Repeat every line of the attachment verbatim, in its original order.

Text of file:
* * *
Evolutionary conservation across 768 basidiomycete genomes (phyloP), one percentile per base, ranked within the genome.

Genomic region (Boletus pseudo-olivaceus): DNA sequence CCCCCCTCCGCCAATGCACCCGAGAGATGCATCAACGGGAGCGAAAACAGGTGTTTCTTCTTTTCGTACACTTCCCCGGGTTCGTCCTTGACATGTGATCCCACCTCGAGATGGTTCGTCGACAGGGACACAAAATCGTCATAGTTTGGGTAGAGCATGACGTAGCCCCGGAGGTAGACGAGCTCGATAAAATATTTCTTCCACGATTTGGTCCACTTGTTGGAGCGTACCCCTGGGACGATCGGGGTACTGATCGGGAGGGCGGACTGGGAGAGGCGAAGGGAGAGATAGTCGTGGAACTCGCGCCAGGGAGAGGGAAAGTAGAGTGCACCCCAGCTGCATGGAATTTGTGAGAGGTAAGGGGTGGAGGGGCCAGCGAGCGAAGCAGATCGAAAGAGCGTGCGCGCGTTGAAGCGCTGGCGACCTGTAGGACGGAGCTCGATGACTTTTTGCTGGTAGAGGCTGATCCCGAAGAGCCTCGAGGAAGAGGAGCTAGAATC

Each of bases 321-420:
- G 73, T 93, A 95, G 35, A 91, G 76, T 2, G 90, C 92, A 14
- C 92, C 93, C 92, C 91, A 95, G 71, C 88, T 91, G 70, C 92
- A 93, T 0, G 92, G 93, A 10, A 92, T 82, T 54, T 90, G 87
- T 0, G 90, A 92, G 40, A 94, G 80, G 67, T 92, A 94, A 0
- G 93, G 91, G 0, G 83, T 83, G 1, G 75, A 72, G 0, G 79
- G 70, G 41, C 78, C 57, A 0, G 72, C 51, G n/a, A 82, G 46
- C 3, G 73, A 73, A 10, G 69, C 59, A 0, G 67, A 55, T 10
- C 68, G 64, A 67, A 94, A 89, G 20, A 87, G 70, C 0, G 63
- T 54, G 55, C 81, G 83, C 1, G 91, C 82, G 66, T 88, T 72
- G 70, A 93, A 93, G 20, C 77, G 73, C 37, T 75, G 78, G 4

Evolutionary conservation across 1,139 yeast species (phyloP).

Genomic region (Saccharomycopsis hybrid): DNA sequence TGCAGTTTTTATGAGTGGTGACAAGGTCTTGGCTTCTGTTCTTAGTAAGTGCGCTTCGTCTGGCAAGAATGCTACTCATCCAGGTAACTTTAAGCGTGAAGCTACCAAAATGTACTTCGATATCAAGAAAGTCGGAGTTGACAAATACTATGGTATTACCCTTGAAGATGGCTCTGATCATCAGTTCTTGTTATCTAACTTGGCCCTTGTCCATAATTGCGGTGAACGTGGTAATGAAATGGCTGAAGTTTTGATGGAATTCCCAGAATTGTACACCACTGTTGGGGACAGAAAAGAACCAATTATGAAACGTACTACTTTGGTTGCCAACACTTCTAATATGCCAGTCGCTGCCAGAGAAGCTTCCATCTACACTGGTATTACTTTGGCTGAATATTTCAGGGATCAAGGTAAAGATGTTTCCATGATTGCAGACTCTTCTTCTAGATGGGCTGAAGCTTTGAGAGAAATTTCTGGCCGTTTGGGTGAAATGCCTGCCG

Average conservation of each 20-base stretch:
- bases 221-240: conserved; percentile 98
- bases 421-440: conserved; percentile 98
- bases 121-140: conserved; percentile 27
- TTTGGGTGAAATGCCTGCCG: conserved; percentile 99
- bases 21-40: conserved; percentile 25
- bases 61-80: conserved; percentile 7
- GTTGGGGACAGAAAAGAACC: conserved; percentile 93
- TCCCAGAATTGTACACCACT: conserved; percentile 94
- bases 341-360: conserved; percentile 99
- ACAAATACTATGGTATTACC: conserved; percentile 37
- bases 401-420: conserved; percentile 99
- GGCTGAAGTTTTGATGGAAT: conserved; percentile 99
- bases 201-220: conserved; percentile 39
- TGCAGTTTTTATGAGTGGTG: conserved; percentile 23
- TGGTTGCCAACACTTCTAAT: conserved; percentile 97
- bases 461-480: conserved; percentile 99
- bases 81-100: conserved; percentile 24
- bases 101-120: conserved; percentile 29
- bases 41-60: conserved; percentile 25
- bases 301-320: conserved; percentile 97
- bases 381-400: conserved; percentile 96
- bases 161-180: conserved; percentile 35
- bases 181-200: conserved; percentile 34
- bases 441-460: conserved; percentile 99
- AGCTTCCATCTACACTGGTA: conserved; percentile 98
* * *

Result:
Evolutionary conservation across 768 basidiomycete genomes (phyloP), one percentile per base, ranked within the genome.

Genomic region (Boletus pseudo-olivaceus): DNA sequence CCCCCCTCCGCCAATGCACCCGAGAGATGCATCAACGGGAGCGAAAACAGGTGTTTCTTCTTTTCGTACACTTCCCCGGGTTCGTCCTTGACATGTGATCCCACCTCGAGATGGTTCGTCGACAGGGACACAAAATCGTCATAGTTTGGGTAGAGCATGACGTAGCCCCGGAGGTAGACGAGCTCGATAAAATATTTCTTCCACGATTTGGTCCACTTGTTGGAGCGTACCCCTGGGACGATCGGGGTACTGATCGGGAGGGCGGACTGGGAGAGGCGAAGGGAGAGATAGTCGTGGAACTCGCGCCAGGGAGAGGGAAAGTAGAGTGCACCCCAGCTGCATGGAATTTGTGAGAGGTAAGGGGTGGAGGGGCCAGCGAGCGAAGCAGATCGAAAGAGCGTGCGCGCGTTGAAGCGCTGGCGACCTGTAGGACGGAGCTCGATGACTTTTTGCTGGTAGAGGCTGATCCCGAAGAGCCTCGAGGAAGAGGAGCTAGAATC

Each of bases 321-420:
- G 73, T 93, A 95, G 35, A 91, G 76, T 2, G 90, C 92, A 14
- C 92, C 93, C 92, C 91, A 95, G 71, C 88, T 91, G 70, C 92
- A 93, T 0, G 92, G 93, A 10, A 92, T 82, T 54, T 90, G 87
- T 0, G 90, A 92, G 40, A 94, G 80, G 67, T 92, A 94, A 0
- G 93, G 91, G 0, G 83, T 83, G 1, G 75, A 72, G 0, G 79
- G 70, G 41, C 78, C 57, A 0, G 72, C 51, G n/a, A 82, G 46
- C 3, G 73, A 73, A 10, G 69, C 59, A 0, G 67, A 55, T 10
- C 68, G 64, A 67, A 94, A 89, G 20, A 87, G 70, C 0, G 63
- T 54, G 55, C 81, G 83, C 1, G 91, C 82, G 66, T 88, T 72
- G 70, A 93, A 93, G 20, C 77, G 73, C 37, T 75, G 78, G 4

Evolutionary conservation across 1,139 yeast species (phyloP).

Genomic region (Saccharomycopsis hybrid): DNA sequence TGCAGTTTTTATGAGTGGTGACAAGGTCTTGGCTTCTGTTCTTAGTAAGTGCGCTTCGTCTGGCAAGAATGCTACTCATCCAGGTAACTTTAAGCGTGAAGCTACCAAAATGTACTTCGATATCAAGAAAGTCGGAGTTGACAAATACTATGGTATTACCCTTGAAGATGGCTCTGATCATCAGTTCTTGTTATCTAACTTGGCCCTTGTCCATAATTGCGGTGAACGTGGTAATGAAATGGCTGAAGTTTTGATGGAATTCCCAGAATTGTACACCACTGTTGGGGACAGAAAAGAACCAATTATGAAACGTACTACTTTGGTTGCCAACACTTCTAATATGCCAGTCGCTGCCAGAGAAGCTTCCATCTACACTGGTATTACTTTGGCTGAATATTTCAGGGATCAAGGTAAAGATGTTTCCATGATTGCAGACTCTTCTTCTAGATGGGCTGAAGCTTTGAGAGAAATTTCTGGCCGTTTGGGTGAAATGCCTGCCG

Average conservation of each 20-base stretch:
- bases 221-240: conserved; percentile 98
- bases 421-440: conserved; percentile 98
- bases 121-140: conserved; percentile 27
- TTTGGGTGAAATGCCTGCCG: conserved; percentile 99
- bases 21-40: conserved; percentile 25
- bases 61-80: conserved; percentile 7
- GTTGGGGACAGAAAAGAACC: conserved; percentile 93
- TCCCAGAATTGTACACCACT: conserved; percentile 94
- bases 341-360: conserved; percentile 99
- ACAAATACTATGGTATTACC: conserved; percentile 37
- bases 401-420: conserved; percentile 99
- GGCTGAAGTTTTGATGGAAT: conserved; percentile 99
- bases 201-220: conserved; percentile 39
- TGCAGTTTTTATGAGTGGTG: conserved; percentile 23
- TGGTTGCCAACACTTCTAAT: conserved; percentile 97
- bases 461-480: conserved; percentile 99
- bases 81-100: conserved; percentile 24
- bases 101-120: conserved; percentile 29
- bases 41-60: conserved; percentile 25
- bases 301-320: conserved; percentile 97
- bases 381-400: conserved; percentile 96
- bases 161-180: conserved; percentile 35
- bases 181-200: conserved; percentile 34
- bases 441-460: conserved; percentile 99
- AGCTTCCATCTACACTGGTA: conserved; percentile 98